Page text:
Resume: 16.9 points, 3.7 rebounds, 9.7 assists (2nd in league), 2.4 steals (1st in league), 33.4 minutes, 48% FG, and 89% FT (6th in league, career best)… Team record in games played: 50-20 (6-6 without)… Playoffs: 22.8 points, 4.0 rebounds, 6.3 assists, 1.8 steals, 53% FG (career best), 89% FT (career best), 2-4 record… All-Star, All-Star Game MVP, 4th in MVP Voting, 1st Team All-Defense, 1st Team All-NBA
Last year I used a Dr. Jack Breakdown to determine who the Best Point Guard Alive Championship would go to. Chris Paul got the edge over Rajon Rondo and went through the 2012-13 season defending his championship. In retrospect, a Dr. Jack Breakdown probably wasn’t necessary. By just about anyone’s account Chris Paul is the consensus best point guard alive and has been worthy of that title since 2007-ish. I’ve said it before so I might as well say it again, he’s the best I’ve ever seen play the position. I’m not talking about accolades either. That statement isn’t based on MVP trophy’s won, championship rings collected, or All-NBA honors, etc. I’m just telling you what my eyes are telling me, and my eyes tell me that nobody does it better than Chris Paul.
Paul plays the position like any owner, GM, coach, fan or teammate would want a point guard to play it. He controls the tempo of every game, keeping the pace exactly where his team wants it. He manages the game masterfully for three quarters and gets all of his teammates involved. When/if the game gets tight in the fourth quarter and his team needs him to put it away with his scoring, he will. His basketball IQ is through the roof; he’s so much smarter and more disciplined than just about everyone else—his new coach Doc Rivers recently called Paul “an All-Star and a genius”, which doesn’t sound too far off— and keep in mind, we haven’t even gotten to his talent yet. It takes someone special to be able to think the game like Chris Paul does. When you add the talent Paul has on top of his mind, just forget about it.
He sees passing angles and opportunities for alley oops that only .01% of human beings can see. He’s the best defensive point guard in the league and he’s had that title since right around the time he came into the NBA. He scores efficiently from nearly every spot on the floor, as shown in this very handy shot chart. His handle is otherworldly, impossible to disrupt and even dangerous for defenders (especially big guys; I get an unhealthy amount of joy whenever a center gets switches out on Chris Paul at the top of the key off of a pick and roll… you just know it’s going to be good). Oh speaking of big guys switching out on Paul in pick and rolls, he’s mastered the pick and roll. How has he done this? Well, simply put, by doing everything I’ve already told you he does.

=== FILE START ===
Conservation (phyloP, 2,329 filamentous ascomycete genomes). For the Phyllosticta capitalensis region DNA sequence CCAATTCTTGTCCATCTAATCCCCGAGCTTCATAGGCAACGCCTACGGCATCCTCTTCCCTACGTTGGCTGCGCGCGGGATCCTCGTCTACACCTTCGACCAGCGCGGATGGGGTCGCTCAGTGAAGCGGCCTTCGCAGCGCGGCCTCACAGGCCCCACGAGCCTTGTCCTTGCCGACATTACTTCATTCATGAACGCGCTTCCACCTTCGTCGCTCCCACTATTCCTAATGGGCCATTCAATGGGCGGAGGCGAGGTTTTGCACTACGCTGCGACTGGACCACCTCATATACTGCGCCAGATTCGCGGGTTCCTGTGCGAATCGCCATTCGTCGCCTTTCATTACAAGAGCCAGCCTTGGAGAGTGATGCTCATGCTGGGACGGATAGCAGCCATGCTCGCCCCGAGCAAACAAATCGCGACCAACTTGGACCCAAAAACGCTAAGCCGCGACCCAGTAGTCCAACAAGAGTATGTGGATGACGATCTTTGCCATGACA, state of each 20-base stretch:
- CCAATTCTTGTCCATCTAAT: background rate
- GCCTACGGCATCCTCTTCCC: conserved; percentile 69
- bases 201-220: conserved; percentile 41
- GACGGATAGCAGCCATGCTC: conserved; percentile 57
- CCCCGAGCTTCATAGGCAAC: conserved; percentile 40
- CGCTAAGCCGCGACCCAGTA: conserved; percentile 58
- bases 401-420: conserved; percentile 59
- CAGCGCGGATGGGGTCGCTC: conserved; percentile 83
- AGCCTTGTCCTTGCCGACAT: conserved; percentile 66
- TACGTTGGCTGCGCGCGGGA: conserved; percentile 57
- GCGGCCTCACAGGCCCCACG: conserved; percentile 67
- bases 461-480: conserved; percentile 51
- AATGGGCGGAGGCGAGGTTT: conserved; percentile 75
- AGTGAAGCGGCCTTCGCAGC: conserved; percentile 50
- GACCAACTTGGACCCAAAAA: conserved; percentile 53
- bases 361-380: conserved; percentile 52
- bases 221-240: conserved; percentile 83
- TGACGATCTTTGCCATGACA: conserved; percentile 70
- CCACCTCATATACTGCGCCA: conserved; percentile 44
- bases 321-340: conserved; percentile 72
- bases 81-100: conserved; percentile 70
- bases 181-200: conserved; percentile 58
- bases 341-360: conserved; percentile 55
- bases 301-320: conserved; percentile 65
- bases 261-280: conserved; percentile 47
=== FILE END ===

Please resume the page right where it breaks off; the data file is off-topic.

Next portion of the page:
His handle is so good he’s able to get to any spot on the floor he wants. That means not only can he dribble his defender into his teammate setting the pick, but once the pick is set, he’s able to weave in and out of subsequent help defenders and his original defender, getting to any spot on the floor he wants. He scores efficiently from nearly every spot on the floor. Remember that shot chart I linked to thirty seconds ago? Well if you didn’t check it out, do so now and admire the amount of Green and Yellow zones, especially inside the paint. Those signify areas where Paul shot above or comparable to league average. Once he gets into the heart of the defense, it’s all over. He sees passing angles and opportunities for lobs that only .01% of human beings can see. Look, there was a reason Blake Griffin was as giddy as a starving man at an all you can eat buffet. He knew that he would be the beneficiary of a healthy share of Chris Paul assists. If Paul finagles his way into the heart of the defense he’s a good enough scorer that more attention needs to be focused on him. Help defenders leave their man, and even if it’s for a split second, Paul will take advantage of this and find the open teammate.
So yeah, that’s what separates Paul from every other point guard. Am I missing anything? Oh yea, I am! Even while Paul plays with such great control of the game, he also has a fire burning inside him like Michael Jordan, Kobe Bryant, and Kwame Brown (just kidding). He’s a fierce competitor who carries himself on the court and acts much bigger than his 6’0, 175 lb. frame. He’s fearless on the court and he always plays like he believes he is always the best player in arena. Most of the time he isn’t wrong.